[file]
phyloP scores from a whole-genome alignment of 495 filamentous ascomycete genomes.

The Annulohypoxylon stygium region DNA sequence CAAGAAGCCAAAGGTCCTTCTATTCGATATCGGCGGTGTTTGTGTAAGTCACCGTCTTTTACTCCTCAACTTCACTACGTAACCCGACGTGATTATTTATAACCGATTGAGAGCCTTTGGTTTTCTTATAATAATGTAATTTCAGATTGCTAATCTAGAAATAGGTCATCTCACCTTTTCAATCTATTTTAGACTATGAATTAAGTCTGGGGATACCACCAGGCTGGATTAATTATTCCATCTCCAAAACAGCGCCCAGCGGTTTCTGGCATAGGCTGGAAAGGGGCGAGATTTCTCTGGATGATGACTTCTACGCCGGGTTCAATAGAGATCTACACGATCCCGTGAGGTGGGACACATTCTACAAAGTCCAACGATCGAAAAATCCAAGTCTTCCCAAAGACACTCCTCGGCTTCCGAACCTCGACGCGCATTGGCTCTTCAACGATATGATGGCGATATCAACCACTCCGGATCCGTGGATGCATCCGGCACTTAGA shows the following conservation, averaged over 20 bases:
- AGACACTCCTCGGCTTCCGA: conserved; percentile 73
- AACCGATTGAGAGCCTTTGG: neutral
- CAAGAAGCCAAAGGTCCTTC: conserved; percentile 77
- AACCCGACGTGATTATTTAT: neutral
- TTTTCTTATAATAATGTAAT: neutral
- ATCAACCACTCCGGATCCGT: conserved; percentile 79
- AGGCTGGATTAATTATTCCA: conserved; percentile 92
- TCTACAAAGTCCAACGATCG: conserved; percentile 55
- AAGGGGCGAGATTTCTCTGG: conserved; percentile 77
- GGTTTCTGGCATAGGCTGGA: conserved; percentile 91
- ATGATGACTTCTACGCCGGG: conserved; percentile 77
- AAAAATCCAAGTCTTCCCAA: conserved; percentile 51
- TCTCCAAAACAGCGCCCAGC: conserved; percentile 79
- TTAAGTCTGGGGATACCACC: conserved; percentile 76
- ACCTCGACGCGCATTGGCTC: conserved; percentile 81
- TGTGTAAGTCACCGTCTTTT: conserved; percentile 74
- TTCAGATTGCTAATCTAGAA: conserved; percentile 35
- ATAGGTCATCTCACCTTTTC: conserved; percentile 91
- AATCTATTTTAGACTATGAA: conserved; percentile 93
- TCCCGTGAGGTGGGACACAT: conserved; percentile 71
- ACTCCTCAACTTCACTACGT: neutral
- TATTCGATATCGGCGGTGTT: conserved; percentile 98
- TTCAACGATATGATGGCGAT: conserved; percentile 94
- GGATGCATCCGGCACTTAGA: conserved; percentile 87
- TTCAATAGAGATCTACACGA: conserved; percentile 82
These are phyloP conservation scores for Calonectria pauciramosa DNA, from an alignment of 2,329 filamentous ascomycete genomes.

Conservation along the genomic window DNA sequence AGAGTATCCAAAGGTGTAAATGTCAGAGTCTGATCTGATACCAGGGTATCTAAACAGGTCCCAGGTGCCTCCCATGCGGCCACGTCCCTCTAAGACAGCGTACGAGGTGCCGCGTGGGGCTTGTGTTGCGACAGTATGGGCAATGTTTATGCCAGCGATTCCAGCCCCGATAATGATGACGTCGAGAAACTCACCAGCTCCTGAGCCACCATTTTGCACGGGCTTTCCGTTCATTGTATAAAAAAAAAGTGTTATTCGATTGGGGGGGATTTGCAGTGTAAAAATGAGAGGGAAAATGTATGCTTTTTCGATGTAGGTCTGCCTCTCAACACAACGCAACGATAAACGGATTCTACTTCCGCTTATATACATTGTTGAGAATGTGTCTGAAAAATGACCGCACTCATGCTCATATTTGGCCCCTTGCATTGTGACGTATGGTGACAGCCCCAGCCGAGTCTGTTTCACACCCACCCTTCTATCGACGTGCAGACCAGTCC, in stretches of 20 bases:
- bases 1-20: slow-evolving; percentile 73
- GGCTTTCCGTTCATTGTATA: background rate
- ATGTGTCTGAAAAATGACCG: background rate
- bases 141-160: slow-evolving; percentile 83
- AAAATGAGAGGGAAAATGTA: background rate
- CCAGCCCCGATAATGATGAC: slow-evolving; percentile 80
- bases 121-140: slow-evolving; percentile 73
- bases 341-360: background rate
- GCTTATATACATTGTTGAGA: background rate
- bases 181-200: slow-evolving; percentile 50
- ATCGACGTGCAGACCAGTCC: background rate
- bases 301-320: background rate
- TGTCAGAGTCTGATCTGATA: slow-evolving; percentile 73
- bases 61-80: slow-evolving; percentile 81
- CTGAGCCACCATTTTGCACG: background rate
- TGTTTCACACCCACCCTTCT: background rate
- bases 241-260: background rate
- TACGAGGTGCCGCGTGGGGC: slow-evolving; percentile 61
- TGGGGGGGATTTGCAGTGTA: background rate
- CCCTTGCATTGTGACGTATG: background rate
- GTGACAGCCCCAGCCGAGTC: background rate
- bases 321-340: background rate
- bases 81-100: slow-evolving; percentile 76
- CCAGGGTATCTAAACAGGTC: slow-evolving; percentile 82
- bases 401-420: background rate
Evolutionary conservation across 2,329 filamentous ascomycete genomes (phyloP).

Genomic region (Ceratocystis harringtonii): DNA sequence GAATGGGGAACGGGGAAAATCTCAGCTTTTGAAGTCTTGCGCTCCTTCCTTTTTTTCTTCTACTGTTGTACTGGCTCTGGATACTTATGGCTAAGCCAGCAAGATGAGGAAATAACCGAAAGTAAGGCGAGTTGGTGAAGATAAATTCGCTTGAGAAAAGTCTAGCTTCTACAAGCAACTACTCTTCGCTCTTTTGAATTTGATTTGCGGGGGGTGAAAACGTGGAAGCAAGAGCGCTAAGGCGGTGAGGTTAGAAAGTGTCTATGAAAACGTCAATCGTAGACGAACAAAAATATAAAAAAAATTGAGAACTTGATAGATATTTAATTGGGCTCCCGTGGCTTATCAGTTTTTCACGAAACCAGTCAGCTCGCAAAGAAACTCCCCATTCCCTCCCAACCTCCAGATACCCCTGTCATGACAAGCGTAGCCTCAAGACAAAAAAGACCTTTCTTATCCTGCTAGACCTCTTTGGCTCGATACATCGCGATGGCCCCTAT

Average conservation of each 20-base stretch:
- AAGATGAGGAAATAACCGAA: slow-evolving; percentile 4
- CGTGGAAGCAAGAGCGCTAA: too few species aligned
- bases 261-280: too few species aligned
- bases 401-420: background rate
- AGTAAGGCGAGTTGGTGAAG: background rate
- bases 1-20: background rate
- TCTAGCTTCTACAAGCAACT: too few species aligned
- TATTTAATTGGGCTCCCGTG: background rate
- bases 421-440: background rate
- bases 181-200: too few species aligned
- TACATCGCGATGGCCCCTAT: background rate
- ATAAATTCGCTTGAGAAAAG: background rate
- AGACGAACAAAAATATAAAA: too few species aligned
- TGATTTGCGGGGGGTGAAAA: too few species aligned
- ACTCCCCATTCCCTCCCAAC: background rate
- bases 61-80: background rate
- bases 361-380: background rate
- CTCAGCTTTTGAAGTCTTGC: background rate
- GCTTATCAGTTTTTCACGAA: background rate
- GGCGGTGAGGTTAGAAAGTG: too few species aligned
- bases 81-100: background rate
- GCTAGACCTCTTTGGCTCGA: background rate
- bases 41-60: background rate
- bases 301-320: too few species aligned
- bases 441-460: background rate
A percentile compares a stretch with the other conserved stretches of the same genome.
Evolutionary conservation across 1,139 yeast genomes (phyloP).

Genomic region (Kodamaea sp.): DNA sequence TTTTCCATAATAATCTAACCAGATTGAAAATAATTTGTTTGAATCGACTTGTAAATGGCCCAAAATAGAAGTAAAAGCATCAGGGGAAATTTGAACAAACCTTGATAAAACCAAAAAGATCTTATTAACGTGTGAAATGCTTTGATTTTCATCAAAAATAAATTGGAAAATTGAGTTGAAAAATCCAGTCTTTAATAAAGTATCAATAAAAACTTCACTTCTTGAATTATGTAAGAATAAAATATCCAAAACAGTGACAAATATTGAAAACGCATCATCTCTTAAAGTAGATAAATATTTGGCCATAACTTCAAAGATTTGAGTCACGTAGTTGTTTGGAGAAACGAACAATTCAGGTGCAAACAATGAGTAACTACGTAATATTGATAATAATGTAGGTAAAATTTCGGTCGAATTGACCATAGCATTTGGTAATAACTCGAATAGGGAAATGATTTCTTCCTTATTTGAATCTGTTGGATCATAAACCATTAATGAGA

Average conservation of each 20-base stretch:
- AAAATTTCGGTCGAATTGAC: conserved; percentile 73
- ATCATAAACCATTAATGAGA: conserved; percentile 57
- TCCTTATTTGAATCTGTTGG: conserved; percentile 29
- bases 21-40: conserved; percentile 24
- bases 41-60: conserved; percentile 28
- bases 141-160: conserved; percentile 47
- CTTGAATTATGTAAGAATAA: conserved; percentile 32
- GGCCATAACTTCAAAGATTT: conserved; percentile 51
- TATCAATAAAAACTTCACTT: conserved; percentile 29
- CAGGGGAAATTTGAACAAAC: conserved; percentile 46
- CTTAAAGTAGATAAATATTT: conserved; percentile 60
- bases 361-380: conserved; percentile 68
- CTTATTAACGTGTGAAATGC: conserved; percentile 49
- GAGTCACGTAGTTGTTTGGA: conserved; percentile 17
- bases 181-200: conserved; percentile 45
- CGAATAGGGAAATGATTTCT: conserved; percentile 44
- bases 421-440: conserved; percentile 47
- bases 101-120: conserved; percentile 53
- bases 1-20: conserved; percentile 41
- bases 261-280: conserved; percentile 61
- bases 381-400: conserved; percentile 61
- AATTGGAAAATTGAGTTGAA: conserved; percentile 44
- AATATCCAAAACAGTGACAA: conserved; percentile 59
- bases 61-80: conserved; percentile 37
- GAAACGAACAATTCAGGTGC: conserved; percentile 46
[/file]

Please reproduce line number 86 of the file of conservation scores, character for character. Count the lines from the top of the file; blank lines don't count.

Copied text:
Average conservation of each 20-base stretch: